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Monte Carlo

Developers looking for a way to write JavaScript apps without the Electron framework or NW.js now have another option called Carlo.

Released by Google Chrome Labs under an Apache License, Carlo is a framework for creating Node.js applications, packaged as desktop apps or launched from the command line, with the support of the Chrome browser. It differs from Electron and NW.js in that it relies on a locally installed version of Chrome rather than bundling Chromium and Node.js into a single runtime.

"Unlike with Electron, Node v8 and Chrome v8 engines are decoupled in Carlo, providing a maintainable model with the ability of the independent updates of the underlying components," the project FAQs explain. "Carlo is less about branding and is more about productivity [and] giving the control over bundling to the user."

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Carlo apps should be more secure because they're not be stuck with a specific build of Chromium; they'll receive updates to their browser foundation through the local Chrome instance rather than waiting around for a new build.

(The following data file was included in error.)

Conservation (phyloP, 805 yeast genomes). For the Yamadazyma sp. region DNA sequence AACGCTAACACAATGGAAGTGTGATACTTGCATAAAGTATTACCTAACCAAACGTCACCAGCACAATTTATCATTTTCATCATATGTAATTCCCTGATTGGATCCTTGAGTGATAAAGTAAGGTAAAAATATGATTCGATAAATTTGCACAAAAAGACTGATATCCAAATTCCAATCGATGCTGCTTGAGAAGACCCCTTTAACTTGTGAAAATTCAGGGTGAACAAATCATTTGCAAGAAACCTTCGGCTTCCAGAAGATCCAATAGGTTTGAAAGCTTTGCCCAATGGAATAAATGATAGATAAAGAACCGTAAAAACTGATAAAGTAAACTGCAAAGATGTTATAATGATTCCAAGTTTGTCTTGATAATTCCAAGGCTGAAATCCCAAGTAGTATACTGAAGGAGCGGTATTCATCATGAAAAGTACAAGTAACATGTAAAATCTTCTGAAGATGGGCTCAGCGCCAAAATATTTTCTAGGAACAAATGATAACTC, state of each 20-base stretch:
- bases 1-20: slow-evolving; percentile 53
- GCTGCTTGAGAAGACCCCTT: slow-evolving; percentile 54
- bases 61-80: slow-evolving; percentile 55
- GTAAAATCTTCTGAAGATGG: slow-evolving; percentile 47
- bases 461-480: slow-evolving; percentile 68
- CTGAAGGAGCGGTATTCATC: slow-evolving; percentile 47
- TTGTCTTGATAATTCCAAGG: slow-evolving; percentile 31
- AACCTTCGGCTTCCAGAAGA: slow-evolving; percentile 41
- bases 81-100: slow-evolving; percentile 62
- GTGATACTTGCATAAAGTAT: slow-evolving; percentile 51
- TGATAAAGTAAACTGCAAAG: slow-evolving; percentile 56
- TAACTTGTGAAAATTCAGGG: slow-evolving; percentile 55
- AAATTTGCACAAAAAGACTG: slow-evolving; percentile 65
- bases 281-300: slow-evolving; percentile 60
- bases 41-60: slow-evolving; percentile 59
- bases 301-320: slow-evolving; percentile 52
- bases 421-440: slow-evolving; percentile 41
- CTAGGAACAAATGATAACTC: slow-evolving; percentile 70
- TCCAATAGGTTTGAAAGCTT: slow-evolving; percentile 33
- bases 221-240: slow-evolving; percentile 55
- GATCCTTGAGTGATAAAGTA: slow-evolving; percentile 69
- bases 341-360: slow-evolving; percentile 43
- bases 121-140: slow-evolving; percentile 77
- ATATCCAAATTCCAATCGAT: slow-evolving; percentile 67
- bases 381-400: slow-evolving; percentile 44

They should also be more svelte because they won't be carrying the weight of the Chromium code around with them. Carlo avoids this byte burden with the help of the Puppeteer Project, which handles communication with Chrome.

Puppeteer is a Node library for controlling Chrome or Chromium via API. It can be used to interact with "headless Chrome" – Chrome's API without the browser window – or in the case of Carlo, "headful" apps that depend on the presence of a complete browser.

Carlo's security advantage also comes with a downside. It opens up the possibility of apps breaking after Chrome updates itself if there are changes to its APIs. But that doesn't happen too often for basic DOM and rendering systems.

Carlo isn't tolerant of missing dependencies. It will throw an error if Chrome isn't present on the local system. It also requires Node v7.6.0 or greater. And if you want to package Carlo up as a standalone app, Zeit's pkg project can be used. ®

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